Life in a Parallel World
ADAM ELDER, 8, SPENDS AN HOUR A day tearing paper and cereal boxes into confetti. Words must be wrested from him like an impacted molar; it is a small miracle when his mother gets him to say "cheetos." His sister, Lily, 6, lives in a parallel universe, too, whose impassable borders are defined by autism. She flaps her hands and covers her ears obsessively. She is so afraid of open eyes that she doesn't look at people. She even blacks out the eyes of the figures in her coloring books.
The cause of autism remains largely unknown, and a cure isn't even on the horizon. But a few scientists are taking a wholly new approach to the syndrome. They are defining autism as a "spectrum" disease. At one end is the child crouched in a corner; at the other is, for example, Mark Romoser, 31, a research assistant at Yale University who has also managed to hold corporate jobs--as long as they don't require interacting with customers. If autism can present such a range of symptoms and severity, suggests the new model, then it strikes not 2 to 5 people per 10,000, but 15 per 10,000, says Dr. Eric Hollander of Mount Sinai Medical Center in New York, who is presenting a sort of unified field theory of autism this week at the annual meeting of the American Psychiatric Association.
The new approach doesn't just redefine the incidence of autism. It also suggests that there are three core components of the syndrome, each with its own cause in the brain and, possibly, its own cure. Autistic childrenfour times more boys than girlshave huge difficulty communicating and cannot read emotions on faces. They shrink from people. They often behave compulsively; if it is not Adam's paper-tearing, then it is Dustin Hoffman's meticulous arranging of pens in the movie "Rain Man." Although about 80 percent of children with autism are mentally retarded, about 5 percent are "autistic savants," with unusual abilities that involve rote memory or visual skills. Child psychiatrist Fred Volkmar of Yale knows one autistic boy who has an IQ of about 60 but can recite the daily lottery numbers for the past several years. Think of the components of autism--social phobia, compulsive behavior, trouble communicating and, rarely, savantism--as the colors on a child's paint palette. Different mixes of red, blue and yellow produce a rainbow of hues. Similarly, different combinations of autism's components produce the array of conditions known by the umbrella term autism.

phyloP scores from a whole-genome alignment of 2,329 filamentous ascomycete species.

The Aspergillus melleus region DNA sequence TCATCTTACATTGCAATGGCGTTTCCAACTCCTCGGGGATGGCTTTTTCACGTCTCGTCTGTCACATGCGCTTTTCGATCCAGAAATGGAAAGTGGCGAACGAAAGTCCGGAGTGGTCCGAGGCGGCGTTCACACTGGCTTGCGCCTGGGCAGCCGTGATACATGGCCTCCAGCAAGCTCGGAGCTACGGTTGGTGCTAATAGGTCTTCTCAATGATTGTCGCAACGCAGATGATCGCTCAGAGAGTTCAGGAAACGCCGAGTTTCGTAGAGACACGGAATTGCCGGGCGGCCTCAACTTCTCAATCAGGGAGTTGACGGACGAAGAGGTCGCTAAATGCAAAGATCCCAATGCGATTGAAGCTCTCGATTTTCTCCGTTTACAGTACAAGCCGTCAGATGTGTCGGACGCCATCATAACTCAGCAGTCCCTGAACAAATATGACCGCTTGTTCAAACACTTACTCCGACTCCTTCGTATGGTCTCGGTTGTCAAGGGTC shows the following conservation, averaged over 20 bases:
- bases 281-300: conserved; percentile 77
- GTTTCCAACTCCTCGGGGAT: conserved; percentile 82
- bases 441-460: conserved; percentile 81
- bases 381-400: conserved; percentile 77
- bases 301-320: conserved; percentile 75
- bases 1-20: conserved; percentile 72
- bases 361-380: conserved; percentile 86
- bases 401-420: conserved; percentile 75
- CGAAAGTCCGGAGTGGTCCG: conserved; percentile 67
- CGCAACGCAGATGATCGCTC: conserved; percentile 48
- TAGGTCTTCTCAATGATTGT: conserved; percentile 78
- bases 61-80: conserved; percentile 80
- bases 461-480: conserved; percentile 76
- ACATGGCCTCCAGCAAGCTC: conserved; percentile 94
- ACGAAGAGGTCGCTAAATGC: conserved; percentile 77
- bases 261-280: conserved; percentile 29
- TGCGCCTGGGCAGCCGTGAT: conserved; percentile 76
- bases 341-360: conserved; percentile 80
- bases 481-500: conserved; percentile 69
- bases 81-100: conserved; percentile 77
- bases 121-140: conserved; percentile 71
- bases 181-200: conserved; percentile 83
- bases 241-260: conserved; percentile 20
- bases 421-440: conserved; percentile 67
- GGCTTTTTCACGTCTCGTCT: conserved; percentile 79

Obsessive-compulsive disorder, for instance, is linked to low levels of the brain chemical serotonin. Prozac, which increases the amount of serotonin sloshing around brain circuits, seems to reduce the compulsivity of autism. The social phobia of autism may be linked to the brain chemical oxytocin. This molecule, best known for inducing labor and lactation, also promotes maternal and other bonds and so has come to be known as the sociability molecule. When Hollander administered oxytocin to five autistic patients, it made them four times more talkative and, according to the patients, twice as "happy."
What causes the abnormalities in brain chemistry? Scientists suspect a subtle interplay of the DNA we inherit and the experiences we have. The case for "autism genes" is circumstantial, says Dr. Edwin Cook of the University of Chicago: if one identical twin is autistic, there is a 90 percent chance that the other twin will be, too. But there must be more to autism than genetics. Almost no autistics have children--most can't even manage a date--so any genes that directly caused autism would disappear from the population. Unless, that is, they remained quiescent, not causing any disease until triggered by some event such as brain damage. "Without the brain damage," Hollander suggests, "you get a disorder marked by great social phobias, or else these 'odd' family members who have special skills such as being human calculators." But with brain damage, "you get autism."
Finding the cause of that brain damage represents the next frontier for autism research. One suspect is a virus that disturbs the migration of neurons in the fetal brain. Ellen Feifarek of Towson, Md., whose 10-year-old son is autistic, has long wondered whether the viral infection she got in her 10th week of pregnancy could have anything to do with Scott's condition. "One searches one's heart of hearts all the time," she says. A more controversial theory focuses on pitocin, a hormone given to women to speed up their labor. Pitocin is the manmade analogue of oxytocin. "Most of the mothers of patients we see have had pitocin-induced labor," says Hollander. He suspects that pitocin somehow messes up the newborn's oxytocin system, producing the social phobias of autism. This idea is very preliminary, but it's an improvement on the theory hatched when autism was first identified 53 years ago. Then, scientists blamed it on unloving mothers.